For years, I’ve sneered at conspiracy junkies who claimed that high fructose corn syrup (HFCS) was worse for you than common table sugar. “Sugar is sugar is sugar,” I’d declare. They all make you fat if abused.
Well, I was wrong. In a recent study, a Princeton University research team led by psychology professor Bart Hoebel (or “Bart’s Angels” as I call them) fed two sets of rats sucrose and HFCS. As it turns out, the corn syrup rats got much fatter.
The team have a couple theories as to why this happened. Here’s the one I find most credible:
As a result of the manufacturing process for high-fructose corn syrup, the fructose molecules in the sweetener are free and unbound, ready for absorption and utilization. In contrast, every fructose molecule in sucrose that comes from cane sugar or beet sugar is bound to a corresponding glucose molecule and must go through an extra metabolic step before it can be utilized.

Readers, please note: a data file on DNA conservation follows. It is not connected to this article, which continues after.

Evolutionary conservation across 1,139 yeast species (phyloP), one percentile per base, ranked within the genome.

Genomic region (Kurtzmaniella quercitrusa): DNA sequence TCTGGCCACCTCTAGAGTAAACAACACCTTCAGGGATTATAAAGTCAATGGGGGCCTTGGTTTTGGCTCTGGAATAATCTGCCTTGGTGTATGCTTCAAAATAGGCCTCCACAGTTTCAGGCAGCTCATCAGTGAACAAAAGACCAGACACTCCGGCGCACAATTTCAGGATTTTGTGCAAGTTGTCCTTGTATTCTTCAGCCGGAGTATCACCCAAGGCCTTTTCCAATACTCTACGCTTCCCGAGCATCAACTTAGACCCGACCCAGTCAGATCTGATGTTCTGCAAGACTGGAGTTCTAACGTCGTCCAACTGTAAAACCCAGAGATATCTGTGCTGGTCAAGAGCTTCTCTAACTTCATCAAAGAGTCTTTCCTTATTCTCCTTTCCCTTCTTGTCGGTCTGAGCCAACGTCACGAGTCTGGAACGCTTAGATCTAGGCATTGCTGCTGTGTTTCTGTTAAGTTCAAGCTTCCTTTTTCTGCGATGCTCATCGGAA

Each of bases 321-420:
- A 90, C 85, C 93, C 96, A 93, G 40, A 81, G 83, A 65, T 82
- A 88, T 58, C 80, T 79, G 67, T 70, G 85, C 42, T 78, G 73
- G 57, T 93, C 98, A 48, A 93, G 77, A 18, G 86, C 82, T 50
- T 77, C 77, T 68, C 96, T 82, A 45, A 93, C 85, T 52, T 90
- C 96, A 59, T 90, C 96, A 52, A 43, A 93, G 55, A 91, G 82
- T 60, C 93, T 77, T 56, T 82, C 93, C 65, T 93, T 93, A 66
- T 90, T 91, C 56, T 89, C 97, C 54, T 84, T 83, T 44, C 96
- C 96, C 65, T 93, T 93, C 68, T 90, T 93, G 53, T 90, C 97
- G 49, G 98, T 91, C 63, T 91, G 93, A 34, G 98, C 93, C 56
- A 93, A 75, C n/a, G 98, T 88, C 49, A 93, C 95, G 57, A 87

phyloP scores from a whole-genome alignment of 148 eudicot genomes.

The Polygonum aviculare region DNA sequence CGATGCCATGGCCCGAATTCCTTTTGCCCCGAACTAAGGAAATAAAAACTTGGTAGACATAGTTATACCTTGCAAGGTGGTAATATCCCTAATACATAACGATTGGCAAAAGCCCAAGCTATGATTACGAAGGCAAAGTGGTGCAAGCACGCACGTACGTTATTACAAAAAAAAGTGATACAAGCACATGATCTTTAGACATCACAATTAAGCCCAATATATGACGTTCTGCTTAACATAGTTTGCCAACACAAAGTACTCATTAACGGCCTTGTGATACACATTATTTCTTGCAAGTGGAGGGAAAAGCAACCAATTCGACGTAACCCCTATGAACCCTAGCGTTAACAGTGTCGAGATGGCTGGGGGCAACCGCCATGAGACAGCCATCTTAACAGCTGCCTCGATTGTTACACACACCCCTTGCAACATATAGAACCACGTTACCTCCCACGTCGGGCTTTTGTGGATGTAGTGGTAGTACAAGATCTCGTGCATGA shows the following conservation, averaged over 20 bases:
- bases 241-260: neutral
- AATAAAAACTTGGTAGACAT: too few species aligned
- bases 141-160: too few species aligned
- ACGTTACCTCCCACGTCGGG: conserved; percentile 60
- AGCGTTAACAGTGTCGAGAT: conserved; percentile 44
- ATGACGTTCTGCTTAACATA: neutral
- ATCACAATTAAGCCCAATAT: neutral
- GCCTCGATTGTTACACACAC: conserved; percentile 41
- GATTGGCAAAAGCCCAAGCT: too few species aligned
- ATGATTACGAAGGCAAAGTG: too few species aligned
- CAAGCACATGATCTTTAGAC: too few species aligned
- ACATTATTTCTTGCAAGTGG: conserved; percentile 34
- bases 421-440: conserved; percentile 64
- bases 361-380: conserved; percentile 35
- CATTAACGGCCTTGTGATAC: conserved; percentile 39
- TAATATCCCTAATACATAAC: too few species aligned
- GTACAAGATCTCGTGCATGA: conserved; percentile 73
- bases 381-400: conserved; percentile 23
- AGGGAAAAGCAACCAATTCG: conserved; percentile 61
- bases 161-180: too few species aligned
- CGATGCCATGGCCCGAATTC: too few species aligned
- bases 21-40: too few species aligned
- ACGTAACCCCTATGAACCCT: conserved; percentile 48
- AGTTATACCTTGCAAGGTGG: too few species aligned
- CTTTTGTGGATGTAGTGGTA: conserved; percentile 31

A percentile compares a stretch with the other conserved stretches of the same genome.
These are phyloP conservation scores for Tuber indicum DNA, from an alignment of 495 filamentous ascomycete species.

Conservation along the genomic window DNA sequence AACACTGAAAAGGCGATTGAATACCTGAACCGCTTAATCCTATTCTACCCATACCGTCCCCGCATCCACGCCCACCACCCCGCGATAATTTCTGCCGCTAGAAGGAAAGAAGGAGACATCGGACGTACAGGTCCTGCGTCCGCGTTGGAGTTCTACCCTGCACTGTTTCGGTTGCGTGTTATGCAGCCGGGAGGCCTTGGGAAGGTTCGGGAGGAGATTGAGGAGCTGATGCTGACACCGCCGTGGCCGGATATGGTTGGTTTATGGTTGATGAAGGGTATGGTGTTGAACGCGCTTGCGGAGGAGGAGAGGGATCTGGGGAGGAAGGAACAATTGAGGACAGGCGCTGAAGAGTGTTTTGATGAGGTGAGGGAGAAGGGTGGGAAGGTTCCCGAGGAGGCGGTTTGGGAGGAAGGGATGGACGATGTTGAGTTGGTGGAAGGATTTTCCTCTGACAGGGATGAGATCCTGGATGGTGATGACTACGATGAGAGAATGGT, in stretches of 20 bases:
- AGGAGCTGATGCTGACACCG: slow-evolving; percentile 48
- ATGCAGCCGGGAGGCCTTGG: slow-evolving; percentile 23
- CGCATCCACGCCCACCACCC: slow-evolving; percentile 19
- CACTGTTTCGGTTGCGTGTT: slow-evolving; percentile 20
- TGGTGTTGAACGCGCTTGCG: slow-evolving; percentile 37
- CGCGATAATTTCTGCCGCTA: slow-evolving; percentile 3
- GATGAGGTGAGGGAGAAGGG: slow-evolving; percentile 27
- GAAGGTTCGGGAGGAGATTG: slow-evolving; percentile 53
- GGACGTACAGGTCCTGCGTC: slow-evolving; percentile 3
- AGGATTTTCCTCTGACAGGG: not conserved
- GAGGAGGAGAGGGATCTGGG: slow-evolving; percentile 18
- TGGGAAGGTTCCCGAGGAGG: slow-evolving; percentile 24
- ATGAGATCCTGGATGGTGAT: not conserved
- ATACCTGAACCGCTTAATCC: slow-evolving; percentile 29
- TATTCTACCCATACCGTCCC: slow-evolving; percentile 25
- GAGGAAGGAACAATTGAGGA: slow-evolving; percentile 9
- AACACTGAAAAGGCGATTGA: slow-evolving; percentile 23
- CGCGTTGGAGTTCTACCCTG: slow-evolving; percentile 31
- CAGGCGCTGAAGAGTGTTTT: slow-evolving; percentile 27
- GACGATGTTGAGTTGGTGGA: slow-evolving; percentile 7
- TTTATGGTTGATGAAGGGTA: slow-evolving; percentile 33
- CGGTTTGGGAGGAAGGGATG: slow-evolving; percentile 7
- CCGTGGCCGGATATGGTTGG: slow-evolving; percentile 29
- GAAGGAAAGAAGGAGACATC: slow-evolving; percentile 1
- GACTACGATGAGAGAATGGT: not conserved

This creates a fascinating puzzle. The rats in the Princeton study became obese by drinking high-fructose corn syrup, but not by drinking sucrose. The critical differences in appetite, metabolism and gene expression that underlie this phenomenon are yet to be discovered, but may relate to the fact that excess fructose is being metabolized to produce fat, while glucose is largely being processed for energy or stored as a carbohydrate, called glycogen, in the liver and muscles.
This is both fascinating and terrifying. It’s fascinating because I don’t know how Natalie Portman, who I assume is the woman in front and on the left, has time to attend Princeton with her busy film career and all. It’s terrifying because HFCS completely dominates the American diet. According to the Princeton press release, the average American eats 60 pounds of the stuff annually.
So the next time you’re about to drink a vial of syrupy orange liquid handed to you by a sexy grad student, make sure to ask what’s sweetening it. Your hips will thank you.
Photo: Denise Applewhite (Seriously, this is the photo that Princeton wants the media to use.)